In Volatile Times, 401(k) Education Is The Theme Of The Day
Nationwide Financial, Columbus, Ohio, is rolling out tools designed to help investment professionals leverage 401(k) Day, Sept. 3, to build qualified plan sales.
Created by the 401(k) Profit Sharing Counsel, Chicago, as a way to focus on employee education, 401(k) Day provides an opportunity for investment professionals to talk to their plan sponsor clients about fiduciary responsibilities, participant education and plan design, Nationwide says.
Many investment professionals use this time to have seminars for clients employees, which can result in additional individual sales, the company says.
Nationwide has made available a qualified plan market guide, which explains the market for small business qualified plans and offers strategies for approaching clients. Also available is a 401(k) Day checklist, which offers a list of items that can help build qualified plan business, Nationwide says.
Michael Peddicord, national marketing director, Nationwide, says agents neednt let 401(k) participants panic as their retirement funds dip in the currently volatile market.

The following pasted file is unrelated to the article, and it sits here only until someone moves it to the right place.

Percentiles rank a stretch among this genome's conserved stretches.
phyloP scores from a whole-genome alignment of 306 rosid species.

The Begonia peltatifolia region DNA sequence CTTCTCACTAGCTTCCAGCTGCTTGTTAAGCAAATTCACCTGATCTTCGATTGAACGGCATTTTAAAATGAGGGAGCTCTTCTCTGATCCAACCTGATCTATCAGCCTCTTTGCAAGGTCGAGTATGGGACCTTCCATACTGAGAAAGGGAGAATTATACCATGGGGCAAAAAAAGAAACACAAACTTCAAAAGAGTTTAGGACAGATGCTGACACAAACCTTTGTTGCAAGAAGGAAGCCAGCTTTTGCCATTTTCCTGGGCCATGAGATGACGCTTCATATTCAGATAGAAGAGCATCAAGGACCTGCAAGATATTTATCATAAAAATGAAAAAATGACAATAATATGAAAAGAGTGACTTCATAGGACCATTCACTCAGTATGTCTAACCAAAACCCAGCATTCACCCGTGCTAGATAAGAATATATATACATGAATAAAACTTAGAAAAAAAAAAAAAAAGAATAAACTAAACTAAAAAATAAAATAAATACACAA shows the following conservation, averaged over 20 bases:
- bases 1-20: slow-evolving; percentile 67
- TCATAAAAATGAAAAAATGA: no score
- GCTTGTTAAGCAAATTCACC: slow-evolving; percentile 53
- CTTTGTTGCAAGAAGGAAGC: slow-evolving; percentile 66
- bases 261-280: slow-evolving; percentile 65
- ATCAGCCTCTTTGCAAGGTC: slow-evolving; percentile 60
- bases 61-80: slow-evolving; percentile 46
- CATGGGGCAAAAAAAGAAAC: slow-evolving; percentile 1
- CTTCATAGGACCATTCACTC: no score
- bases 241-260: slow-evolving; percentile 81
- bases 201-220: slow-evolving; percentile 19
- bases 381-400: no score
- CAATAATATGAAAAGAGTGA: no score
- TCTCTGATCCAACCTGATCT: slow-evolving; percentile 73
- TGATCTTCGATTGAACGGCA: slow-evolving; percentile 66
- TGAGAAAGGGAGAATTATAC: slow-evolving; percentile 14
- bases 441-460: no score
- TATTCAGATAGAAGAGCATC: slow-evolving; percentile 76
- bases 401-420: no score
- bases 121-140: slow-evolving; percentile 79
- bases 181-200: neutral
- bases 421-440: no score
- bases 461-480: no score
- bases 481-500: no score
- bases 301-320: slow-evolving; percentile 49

He says agents can suggest participants “look at history, because typically when youve had market declines in history and when the news gets terrible and everyone says this is the worst market ever, the investors who stick with it benefit quite a bit.”
Peddicord mentions 1987 in particular, when the market dropped to 2800.
“Theyre now looking at a market thats around 8500,” he says. “Their account almost tripled in value over that 10-plus year period of time. Their patience paid off.”
The time to pare back is when theres a state of euphoria in the market, Peddicord says, because “theres a lot of optimism priced into the market.”
Some agents want to know what to say to baby boomer 401(k) participants who are concerned about their elderly parents living on shrinking retirement funds. Often, they dont feel their parents have time to wait for a market turn-around.
Peddicord says elderly 401(k) participants arent usually adversely affected by market volatility.
“Typically an 85-year-old is not going have a huge exposure to the market,” he says.
“By the time theyre 85, theyll have a small exposure to the market and should be invested in conservative stocks for some growth, but mostly income.”
Reproduced from National Underwriter Life & Health/Financial Services Edition, July 29, 2002. Copyright 2002 by The National Underwriter Company in the serial publication. All rights reserved.Copyright in this article as an independent work may be held by the author.